BMInt contributor and Boston harpsichordist and scholar Mark Kroll recently returned from a month in Europe, in the Czech Republic, Poland, France and England, where he was engaged with repertoire from the 17th to 21st centuries as a performer, teacher, competition juror and lecturer. He seems to have worn quite a number of different musical hats during this recent visit to Europe.
BMInt: Where did you go, what did you do, and more importantly, what did you hear and play?
Mark Kroll: My first stop was Prague, where I spent 10 days at the invitation of the Prague Spring Festival and Competition. I performed a featured recital for the Festival, co-sponsored by Boston’s own Terezin Music Foundation, playing solo 18th-century works by F. Couperin and Claude Balbastre, a contemporary piece by Toru Takemitsu (“Rain Dreaming”), a sonata for violin and harpsichord by the late Czech composer Viktor Kalabis, and two chamber pieces written and premiered especially for this concert by Pablo Ortiz and Vit Zouhar. The church in which we played, incidentally, still has an organ played by both Haydn and Mozart. A useful link is here.
To my pleasant surprise, the house was full and enthusiastic, despite the fact that we were competing with another festival concert that same evening: the Vienna Philharmonic conducted by Daniel Barenboim. There is hope for the harpsichord yet! I was especially pleased because I thought all the music on our program was first class, and I predict that the Ortiz and Zouhar pieces will become staples of the contemporary harpsichord literature. Being in Prague also helps. It has always been a great musical city (Mozart loved it, as we know, and they loved him) and I couldn’t have asked for a better reception from both the officials of the Festival and the public.
I was also the President of the Jury of the Prague International Harpsichord Competition, and thus was busy every day with 41 candidates from Europe, North America, and Asia. We heard some really significant harpsichord talent during the week. The other jurors came from Holland, Germany, the Czech Republic, France and Hungary, and I think we did a very careful and fair job in choosing the winners. It wasn’t easy.
The morning after my Prague recital I flew to Krakow, where I gave two days of master classes for the harpsichord students of Elzbieta Stefanska at the Academy of Music. I have done this a number of times over the years, and I always know that I will find some wonderful students in Elzbieta’s class. This time was no exception, and I even taught a visiting harpsichord student from Sicily who was studying in Krakow on an Erasmus Fellowship (which is somewhat like our Fulbright awards, and can be counted among the good things the European Union has produced). Elzbieta and I also had a blast playing two recitals for two harpsichords, first in Krakow at its beautiful baroque Florianka Hall, and then in Katowice. I always say that the only thing better than a recital for one harpsichord is a recital for two harpsichords—but then again, I may a bit biased. Seriously though, the 2-harpsichord literature is really quite interesting and beautiful. It also demands some hair-trigger ensemble playing. There is no “sneaking” in on a harpsichord: if you are not together, everyone knows it. A link to a clip from the Katowice concert is here.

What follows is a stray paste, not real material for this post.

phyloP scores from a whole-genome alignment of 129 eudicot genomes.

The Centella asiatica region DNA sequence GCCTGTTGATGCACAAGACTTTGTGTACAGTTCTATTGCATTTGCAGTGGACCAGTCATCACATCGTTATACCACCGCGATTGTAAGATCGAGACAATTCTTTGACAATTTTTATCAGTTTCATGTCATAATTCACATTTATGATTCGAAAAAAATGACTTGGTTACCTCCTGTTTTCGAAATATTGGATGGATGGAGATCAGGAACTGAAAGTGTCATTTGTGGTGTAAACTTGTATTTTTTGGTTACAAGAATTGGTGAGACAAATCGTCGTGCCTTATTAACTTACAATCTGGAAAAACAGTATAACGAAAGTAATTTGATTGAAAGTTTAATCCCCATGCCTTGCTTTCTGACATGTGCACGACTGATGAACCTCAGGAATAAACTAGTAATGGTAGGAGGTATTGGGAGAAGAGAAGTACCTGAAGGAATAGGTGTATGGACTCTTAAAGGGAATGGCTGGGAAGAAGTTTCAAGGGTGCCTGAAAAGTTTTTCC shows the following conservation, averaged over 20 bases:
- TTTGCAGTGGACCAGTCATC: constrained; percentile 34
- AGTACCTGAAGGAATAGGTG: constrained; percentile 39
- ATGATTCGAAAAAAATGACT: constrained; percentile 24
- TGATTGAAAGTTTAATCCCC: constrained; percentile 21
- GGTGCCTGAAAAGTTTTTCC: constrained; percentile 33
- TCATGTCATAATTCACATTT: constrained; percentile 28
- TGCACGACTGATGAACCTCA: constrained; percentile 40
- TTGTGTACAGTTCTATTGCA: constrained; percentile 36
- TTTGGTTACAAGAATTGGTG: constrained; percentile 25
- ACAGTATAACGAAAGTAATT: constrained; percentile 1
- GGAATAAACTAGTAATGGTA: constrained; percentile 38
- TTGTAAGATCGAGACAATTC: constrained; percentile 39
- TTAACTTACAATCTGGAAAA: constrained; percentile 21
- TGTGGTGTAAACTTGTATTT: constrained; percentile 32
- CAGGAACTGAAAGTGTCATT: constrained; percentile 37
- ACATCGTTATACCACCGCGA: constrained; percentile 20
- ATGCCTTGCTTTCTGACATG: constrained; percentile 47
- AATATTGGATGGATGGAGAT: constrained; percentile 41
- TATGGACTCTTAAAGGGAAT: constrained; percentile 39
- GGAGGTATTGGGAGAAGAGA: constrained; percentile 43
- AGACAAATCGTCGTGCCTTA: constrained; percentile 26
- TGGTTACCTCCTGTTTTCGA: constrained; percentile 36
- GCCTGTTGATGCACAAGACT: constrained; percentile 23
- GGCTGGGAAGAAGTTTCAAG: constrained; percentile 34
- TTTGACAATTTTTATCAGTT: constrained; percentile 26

Then talk about culture shock, I changed hats, languages, instruments and centuries, and ended up at a Hummel Festival in Bordeaux. But I survived, especially since our host, Ian Christians, always reminds us that we get “a French chef and a French cellar.” The Hummel Festival takes place near the charming little town of Gensac, in the middle of some beautiful countryside where you see nothing but vineyards for miles. It has become a sort of meeting place for “Hummelians.” Manfred Kanngiesser, director of the Hummel Society of Weimar, was there with his wife Christal, and the variety of Hummel works one hears, and the quality of performance, is astounding. I only gave a few pre-concert lectures on this visit, but I also premiered excerpts from some Masonic songs written by Hummel. I was asked about these a few months ago by a journalist in Vienna working on Masonic influences who couldn’t find them in the online catalogue of the British Library, where they were supposed to be. Fortunately, I was going to the BL shortly after he wrote, and there they were! The song I performed last month was written in honor of Goethe.
BMInt: Will we get to hear much from you in Boston next season and can we expect some reviews and articles from you or reports on your upcoming publications?
Absolutely, although I am still on the road quite a bit. One concert in Boston to which I am very much looking forward, however, is at the Harvard Musical Association in January (unfortunately private), where my colleagues from the Boston Symphony Chamber Players and I will perform Henri Duttileux’s “Les Citations” for Oboe, Double Bass, Harpsichord and Percussion. This fabulous work is another contemporary masterpiece for harpsichord and, I hope, fast becoming a staple in the repertoire. I will also be playing some solo harpsichord recitals in New England this fall (all F. Couperin, of course) and I am still plugging away at my Moscheles biography, for which I found some new information in Prague (Moscheles’s birthplace). I have also just been asked to edit Hummel’s cello sonata for Bärenreiter. So I guess I had better keep all my hats ready for next season — including, I promise — one as a reviewer for BMInt.